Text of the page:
Early October saw a club dive planned on the HMS Minion, but with the great British weather being as reliable as always we revised our plan and dived a club favourite, the City of Waterford. Built in 1921 in Dundee as the Skerries II she was 270 feet long and 37 feet in the beam. She was driven by three cylinder triple-expansion engine giving about 200hp. In 1946 Skerries II was bought by Dublin ship-owner Palgrave, Murphy & Coand renamed the City of Waterford. She met her demise on 14 April 1949 in thick fog by colliding with a 5500 ton Greek steamer the Marpessa, thankfully there was no loss of life.
So with bright clear skies and relatively flat sea we set out. With an hour journey time we had plenty of time for merriment, kit faffing and snacks. Myself and my buddy JP jumped in, after a quick bubble check we descended down in to the gloom. We quickly hit the starboard side of the wreck and followed the gunwale along towards the bow. Visibility here was about 1 to 2 metres with a large amount of suspended partials which would make photography almost impossible. While faffing with my camera we caught up with another group of divers. Some how in this diver soup we both managed to follow the wrong diver believing him to be our buddy!
Upon reaching the relatively intact bow I realised my mistake, but knowing I lost JP in a group of divers he would be OK, so I decided to carry on. After taking several photos of the bow and anchors I zigzagged my way across the deck and very soon got to the forward cargo hold and in to the debris field that is the amidships section. In this reduced visibility and tangled metal I very quickly gave up following a straight line and just swam around looking for things to photograph. There was a fantastic amount of fish life on this wreck, manly bib that stayed at the edge of the visibility. But there was also healthy population of conger eels, I counted at least 5. I made it though the debris and to the end of the wreck, but unfortunately it was the bow again. With my decompression time increasing I decided it was time to leave.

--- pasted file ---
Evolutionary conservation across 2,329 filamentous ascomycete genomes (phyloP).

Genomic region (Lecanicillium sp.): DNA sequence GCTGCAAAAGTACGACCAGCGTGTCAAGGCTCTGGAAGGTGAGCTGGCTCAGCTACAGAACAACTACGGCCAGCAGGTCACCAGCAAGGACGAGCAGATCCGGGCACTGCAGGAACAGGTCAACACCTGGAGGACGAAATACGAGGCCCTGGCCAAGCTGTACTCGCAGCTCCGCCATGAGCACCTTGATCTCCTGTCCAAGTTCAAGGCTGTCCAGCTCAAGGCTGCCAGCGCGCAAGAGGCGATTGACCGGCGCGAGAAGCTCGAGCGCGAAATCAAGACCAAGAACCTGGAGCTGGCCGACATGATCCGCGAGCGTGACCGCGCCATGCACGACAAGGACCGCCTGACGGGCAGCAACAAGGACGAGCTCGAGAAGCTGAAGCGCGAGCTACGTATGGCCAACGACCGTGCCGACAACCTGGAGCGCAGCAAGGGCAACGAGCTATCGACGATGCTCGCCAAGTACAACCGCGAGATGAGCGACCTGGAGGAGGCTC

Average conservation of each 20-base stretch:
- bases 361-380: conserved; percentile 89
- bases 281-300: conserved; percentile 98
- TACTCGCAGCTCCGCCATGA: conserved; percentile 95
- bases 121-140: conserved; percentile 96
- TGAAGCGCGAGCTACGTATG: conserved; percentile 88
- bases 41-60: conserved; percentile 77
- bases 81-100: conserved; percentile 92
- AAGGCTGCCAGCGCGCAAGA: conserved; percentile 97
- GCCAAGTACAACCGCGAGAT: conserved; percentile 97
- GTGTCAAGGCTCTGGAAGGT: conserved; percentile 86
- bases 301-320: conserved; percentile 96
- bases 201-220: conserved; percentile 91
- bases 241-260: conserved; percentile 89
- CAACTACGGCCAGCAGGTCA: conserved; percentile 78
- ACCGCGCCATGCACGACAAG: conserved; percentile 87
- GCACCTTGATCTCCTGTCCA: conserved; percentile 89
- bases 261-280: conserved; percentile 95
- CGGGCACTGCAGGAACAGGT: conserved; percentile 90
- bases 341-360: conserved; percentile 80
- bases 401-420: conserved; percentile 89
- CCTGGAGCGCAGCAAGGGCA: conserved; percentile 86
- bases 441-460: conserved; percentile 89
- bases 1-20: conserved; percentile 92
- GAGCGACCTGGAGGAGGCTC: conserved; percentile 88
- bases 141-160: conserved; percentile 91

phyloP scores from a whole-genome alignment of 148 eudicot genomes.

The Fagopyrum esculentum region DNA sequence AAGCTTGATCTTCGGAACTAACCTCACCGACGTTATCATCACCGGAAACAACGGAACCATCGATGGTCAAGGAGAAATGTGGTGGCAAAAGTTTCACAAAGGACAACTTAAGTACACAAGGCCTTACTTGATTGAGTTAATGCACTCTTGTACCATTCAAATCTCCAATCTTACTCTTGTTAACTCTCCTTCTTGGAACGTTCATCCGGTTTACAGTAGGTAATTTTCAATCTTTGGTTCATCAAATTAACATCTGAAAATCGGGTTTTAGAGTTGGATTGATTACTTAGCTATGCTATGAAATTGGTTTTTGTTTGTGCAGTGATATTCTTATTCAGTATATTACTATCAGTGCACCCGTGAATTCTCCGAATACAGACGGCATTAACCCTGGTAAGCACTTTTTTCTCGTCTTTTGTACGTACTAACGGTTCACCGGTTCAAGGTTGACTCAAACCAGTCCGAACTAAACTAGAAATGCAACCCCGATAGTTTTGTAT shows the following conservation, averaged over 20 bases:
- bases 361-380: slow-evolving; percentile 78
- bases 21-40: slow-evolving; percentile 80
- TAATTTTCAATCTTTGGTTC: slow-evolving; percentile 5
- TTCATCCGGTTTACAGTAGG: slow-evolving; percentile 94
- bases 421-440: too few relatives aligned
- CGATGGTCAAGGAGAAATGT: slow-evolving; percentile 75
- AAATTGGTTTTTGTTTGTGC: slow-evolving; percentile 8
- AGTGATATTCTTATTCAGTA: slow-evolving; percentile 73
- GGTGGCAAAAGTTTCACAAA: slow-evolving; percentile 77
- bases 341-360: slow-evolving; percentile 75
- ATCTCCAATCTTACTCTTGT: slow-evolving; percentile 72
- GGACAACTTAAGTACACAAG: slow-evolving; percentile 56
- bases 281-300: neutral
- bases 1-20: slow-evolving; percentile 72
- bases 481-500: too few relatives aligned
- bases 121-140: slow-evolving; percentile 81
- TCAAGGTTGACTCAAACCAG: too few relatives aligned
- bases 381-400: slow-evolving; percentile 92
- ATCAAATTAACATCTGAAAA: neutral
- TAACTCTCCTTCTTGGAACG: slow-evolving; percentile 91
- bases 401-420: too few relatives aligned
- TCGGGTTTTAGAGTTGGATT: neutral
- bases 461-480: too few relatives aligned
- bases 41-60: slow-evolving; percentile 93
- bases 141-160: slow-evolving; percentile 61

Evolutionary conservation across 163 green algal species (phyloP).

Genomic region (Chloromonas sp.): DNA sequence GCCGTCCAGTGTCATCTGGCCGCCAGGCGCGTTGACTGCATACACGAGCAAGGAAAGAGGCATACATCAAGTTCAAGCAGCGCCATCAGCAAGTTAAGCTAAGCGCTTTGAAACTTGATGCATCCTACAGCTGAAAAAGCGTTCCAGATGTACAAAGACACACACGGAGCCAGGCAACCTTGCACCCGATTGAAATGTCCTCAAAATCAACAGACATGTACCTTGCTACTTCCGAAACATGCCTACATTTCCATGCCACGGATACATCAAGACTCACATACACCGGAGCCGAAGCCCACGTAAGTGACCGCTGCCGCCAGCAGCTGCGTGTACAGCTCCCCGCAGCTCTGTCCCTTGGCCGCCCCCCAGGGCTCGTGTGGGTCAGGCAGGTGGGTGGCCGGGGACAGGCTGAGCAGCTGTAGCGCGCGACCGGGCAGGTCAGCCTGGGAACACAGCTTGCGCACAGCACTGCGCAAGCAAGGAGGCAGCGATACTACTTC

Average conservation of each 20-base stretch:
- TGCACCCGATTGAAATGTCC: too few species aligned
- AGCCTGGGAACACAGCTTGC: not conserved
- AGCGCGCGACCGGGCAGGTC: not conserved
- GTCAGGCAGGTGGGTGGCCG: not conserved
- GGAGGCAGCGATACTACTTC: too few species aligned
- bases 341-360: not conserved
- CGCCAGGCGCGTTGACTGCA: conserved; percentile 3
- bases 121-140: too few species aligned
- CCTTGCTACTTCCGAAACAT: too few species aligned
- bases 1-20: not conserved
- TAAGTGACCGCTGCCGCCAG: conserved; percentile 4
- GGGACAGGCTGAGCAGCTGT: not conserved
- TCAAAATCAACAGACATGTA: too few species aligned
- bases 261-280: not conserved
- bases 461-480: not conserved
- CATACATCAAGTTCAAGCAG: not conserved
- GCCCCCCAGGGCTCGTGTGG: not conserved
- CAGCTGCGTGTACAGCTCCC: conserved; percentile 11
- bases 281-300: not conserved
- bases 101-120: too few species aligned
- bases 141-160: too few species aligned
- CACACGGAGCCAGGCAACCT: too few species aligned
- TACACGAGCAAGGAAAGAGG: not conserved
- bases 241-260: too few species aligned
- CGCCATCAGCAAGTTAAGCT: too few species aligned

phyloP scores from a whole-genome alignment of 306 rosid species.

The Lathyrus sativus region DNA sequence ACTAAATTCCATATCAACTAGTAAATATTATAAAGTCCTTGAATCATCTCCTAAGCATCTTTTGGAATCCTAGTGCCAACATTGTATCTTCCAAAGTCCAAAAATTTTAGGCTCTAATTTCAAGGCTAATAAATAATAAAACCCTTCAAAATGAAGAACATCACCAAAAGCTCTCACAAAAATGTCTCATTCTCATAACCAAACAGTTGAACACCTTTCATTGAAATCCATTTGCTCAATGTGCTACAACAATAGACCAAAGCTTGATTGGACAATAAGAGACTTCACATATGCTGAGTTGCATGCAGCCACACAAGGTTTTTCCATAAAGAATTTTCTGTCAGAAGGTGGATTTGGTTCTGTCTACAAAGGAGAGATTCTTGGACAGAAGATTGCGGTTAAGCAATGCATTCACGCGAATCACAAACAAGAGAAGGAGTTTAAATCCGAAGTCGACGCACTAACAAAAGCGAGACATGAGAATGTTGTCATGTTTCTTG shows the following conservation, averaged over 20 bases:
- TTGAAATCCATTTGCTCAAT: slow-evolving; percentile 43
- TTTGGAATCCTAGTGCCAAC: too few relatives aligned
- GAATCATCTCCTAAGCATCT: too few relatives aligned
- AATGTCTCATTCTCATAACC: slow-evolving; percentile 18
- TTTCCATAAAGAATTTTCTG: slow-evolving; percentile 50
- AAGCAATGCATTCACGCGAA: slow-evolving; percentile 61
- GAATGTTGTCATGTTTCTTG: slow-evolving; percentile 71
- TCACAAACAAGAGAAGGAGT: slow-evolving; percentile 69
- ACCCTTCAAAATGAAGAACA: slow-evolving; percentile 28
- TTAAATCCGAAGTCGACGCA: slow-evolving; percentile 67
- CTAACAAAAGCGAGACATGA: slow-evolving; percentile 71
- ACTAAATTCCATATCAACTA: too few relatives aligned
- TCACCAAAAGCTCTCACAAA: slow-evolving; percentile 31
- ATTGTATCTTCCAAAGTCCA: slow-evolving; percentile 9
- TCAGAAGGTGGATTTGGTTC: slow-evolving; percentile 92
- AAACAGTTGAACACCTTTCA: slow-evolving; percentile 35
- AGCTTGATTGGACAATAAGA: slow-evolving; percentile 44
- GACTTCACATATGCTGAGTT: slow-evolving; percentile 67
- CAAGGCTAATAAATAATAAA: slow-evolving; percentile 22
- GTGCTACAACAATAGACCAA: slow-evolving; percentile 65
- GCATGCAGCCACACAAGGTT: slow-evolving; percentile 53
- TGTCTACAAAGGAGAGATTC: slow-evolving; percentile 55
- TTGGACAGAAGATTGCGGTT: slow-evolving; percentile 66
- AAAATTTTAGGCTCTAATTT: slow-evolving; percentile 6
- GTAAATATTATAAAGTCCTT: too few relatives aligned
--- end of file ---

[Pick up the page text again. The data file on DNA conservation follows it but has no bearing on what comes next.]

Back on the boat I was reintroduced to my buddy by just about everyone onboard. The second dive was a ledge in 12m sometimes called the spires or Kings West ledge. It is a one to two metre ledge in an otherwise featureless sandy seabed which is home to a wide variety of sea life. My buddy JP did not make it to the bottom as he forgot to zip his suit up so very quickly aborted the dive. He later blamed me for this as I had talked him in to doing the second dive after he started to de kit, thus breaking his routine! I descended to the sea bed and headed over to the rocky patch I could just see in the improved 4 metre visibility. Luckily for me, this led to the ledge – that was the navigation taken care of. The plan was to drift along the ledge and then launch my DSMB after 15minutes. This I stuck to while also trying to photograph tube worms, crabs and almost anything else I could find. When I launched my DSMB things became more difficult as the current was pulling me along the ledge but my SMB was pulling me away from it. After another 15 minutes I decided I had, had enough. I was getting cold now as my dry suit was leaking from the inflator or pee zip. Looking at my logbook this is the fourth time I have dived the City of Waterford, but what I remembered did not match what I saw on the dive – it’s amazing how changes in visibility and life can transform a dive site.
Another good day out with the Croydon BSAC 23.